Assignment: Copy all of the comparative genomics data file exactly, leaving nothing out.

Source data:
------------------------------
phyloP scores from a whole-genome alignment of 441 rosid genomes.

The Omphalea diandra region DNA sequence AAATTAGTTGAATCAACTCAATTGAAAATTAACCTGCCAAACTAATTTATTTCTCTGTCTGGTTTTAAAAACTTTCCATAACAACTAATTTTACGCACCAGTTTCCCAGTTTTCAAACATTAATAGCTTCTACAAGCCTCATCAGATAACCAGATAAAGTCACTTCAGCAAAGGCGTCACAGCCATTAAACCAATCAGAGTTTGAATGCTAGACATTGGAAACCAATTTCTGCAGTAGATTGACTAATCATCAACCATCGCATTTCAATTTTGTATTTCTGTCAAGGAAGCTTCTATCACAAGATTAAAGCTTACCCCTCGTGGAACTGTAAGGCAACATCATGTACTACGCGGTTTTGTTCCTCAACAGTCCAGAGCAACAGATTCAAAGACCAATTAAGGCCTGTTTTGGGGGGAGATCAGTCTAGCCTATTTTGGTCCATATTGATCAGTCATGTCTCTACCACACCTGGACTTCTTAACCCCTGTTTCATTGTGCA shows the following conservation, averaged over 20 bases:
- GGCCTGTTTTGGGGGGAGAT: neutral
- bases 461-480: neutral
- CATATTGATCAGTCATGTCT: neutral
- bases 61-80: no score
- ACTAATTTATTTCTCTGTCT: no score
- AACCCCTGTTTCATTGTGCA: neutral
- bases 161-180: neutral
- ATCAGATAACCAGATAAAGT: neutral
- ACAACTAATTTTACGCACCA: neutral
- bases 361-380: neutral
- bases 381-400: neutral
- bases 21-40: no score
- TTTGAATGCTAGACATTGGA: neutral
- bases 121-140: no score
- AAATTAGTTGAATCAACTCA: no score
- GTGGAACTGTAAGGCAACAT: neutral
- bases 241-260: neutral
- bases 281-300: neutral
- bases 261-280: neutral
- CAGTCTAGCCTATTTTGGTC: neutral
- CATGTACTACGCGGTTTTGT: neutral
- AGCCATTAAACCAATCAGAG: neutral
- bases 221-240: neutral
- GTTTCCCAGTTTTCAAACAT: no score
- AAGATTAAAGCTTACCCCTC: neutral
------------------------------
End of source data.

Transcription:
phyloP scores from a whole-genome alignment of 441 rosid genomes.

The Omphalea diandra region DNA sequence AAATTAGTTGAATCAACTCAATTGAAAATTAACCTGCCAAACTAATTTATTTCTCTGTCTGGTTTTAAAAACTTTCCATAACAACTAATTTTACGCACCAGTTTCCCAGTTTTCAAACATTAATAGCTTCTACAAGCCTCATCAGATAACCAGATAAAGTCACTTCAGCAAAGGCGTCACAGCCATTAAACCAATCAGAGTTTGAATGCTAGACATTGGAAACCAATTTCTGCAGTAGATTGACTAATCATCAACCATCGCATTTCAATTTTGTATTTCTGTCAAGGAAGCTTCTATCACAAGATTAAAGCTTACCCCTCGTGGAACTGTAAGGCAACATCATGTACTACGCGGTTTTGTTCCTCAACAGTCCAGAGCAACAGATTCAAAGACCAATTAAGGCCTGTTTTGGGGGGAGATCAGTCTAGCCTATTTTGGTCCATATTGATCAGTCATGTCTCTACCACACCTGGACTTCTTAACCCCTGTTTCATTGTGCA shows the following conservation, averaged over 20 bases:
- GGCCTGTTTTGGGGGGAGAT: neutral
- bases 461-480: neutral
- CATATTGATCAGTCATGTCT: neutral
- bases 61-80: no score
- ACTAATTTATTTCTCTGTCT: no score
- AACCCCTGTTTCATTGTGCA: neutral
- bases 161-180: neutral
- ATCAGATAACCAGATAAAGT: neutral
- ACAACTAATTTTACGCACCA: neutral
- bases 361-380: neutral
- bases 381-400: neutral
- bases 21-40: no score
- TTTGAATGCTAGACATTGGA: neutral
- bases 121-140: no score
- AAATTAGTTGAATCAACTCA: no score
- GTGGAACTGTAAGGCAACAT: neutral
- bases 241-260: neutral
- bases 281-300: neutral
- bases 261-280: neutral
- CAGTCTAGCCTATTTTGGTC: neutral
- CATGTACTACGCGGTTTTGT: neutral
- AGCCATTAAACCAATCAGAG: neutral
- bases 221-240: neutral
- GTTTCCCAGTTTTCAAACAT: no score
- AAGATTAAAGCTTACCCCTC: neutral